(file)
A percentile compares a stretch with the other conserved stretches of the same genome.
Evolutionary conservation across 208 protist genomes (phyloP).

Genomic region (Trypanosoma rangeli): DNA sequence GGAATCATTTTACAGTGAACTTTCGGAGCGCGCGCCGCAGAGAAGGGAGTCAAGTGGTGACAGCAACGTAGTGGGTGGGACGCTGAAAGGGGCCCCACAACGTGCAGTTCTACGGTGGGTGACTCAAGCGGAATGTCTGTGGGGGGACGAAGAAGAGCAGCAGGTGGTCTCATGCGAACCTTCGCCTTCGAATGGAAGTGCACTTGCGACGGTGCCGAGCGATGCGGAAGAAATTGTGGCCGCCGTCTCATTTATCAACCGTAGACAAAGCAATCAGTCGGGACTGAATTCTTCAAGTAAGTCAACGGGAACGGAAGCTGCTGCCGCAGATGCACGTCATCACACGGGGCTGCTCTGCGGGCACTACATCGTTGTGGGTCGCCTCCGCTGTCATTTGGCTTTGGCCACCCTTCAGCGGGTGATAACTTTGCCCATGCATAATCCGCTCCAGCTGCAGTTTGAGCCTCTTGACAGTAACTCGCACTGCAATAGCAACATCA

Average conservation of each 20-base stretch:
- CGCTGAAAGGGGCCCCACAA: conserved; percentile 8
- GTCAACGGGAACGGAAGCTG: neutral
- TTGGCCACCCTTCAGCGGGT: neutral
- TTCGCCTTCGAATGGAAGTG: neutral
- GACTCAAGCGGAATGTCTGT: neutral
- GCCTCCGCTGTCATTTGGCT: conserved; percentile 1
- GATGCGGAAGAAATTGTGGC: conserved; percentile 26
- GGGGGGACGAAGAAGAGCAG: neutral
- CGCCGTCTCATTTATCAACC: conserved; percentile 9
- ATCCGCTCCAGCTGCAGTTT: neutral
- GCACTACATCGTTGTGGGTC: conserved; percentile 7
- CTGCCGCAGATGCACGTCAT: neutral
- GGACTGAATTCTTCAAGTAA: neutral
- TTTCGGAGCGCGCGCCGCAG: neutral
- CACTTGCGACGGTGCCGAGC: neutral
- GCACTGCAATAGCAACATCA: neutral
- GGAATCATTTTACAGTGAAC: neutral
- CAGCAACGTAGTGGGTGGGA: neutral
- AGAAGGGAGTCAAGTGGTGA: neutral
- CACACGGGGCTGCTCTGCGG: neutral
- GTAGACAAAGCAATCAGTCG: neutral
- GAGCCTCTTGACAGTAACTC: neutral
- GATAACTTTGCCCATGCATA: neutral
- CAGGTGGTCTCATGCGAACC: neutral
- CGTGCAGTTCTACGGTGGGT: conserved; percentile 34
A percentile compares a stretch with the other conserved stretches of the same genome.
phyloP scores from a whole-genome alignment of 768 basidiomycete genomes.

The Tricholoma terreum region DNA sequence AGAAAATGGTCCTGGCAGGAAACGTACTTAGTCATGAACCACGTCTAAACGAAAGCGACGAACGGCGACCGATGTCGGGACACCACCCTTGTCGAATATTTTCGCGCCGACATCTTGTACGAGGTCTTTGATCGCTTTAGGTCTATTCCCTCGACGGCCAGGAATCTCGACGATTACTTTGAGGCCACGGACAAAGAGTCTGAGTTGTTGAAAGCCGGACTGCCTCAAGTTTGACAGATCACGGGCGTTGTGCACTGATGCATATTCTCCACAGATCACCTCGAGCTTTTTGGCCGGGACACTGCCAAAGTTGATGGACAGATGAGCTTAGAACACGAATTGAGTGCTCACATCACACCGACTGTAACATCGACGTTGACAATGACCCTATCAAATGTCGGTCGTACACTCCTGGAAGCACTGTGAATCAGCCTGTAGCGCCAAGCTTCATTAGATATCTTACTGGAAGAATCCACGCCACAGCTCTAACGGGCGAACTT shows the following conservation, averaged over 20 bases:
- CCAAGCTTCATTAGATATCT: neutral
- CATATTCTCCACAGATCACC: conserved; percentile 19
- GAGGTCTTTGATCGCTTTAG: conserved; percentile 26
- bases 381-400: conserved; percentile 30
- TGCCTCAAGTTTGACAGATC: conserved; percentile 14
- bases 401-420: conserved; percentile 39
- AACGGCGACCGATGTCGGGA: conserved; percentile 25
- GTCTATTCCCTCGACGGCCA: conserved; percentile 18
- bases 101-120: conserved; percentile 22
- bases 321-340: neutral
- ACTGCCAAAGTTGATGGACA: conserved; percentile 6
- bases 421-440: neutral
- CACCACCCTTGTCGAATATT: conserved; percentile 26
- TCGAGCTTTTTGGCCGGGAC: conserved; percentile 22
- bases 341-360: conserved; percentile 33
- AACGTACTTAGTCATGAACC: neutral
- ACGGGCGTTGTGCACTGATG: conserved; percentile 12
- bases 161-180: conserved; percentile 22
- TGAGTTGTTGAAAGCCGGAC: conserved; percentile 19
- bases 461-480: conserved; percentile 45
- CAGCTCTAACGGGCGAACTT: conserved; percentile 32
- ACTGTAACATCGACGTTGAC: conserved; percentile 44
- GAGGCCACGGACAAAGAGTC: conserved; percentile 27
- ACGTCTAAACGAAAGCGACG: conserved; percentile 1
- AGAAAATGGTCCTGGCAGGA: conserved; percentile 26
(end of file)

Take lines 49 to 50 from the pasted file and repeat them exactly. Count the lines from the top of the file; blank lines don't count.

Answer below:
- ACGGGCGTTGTGCACTGATG: conserved; percentile 12
- bases 161-180: conserved; percentile 22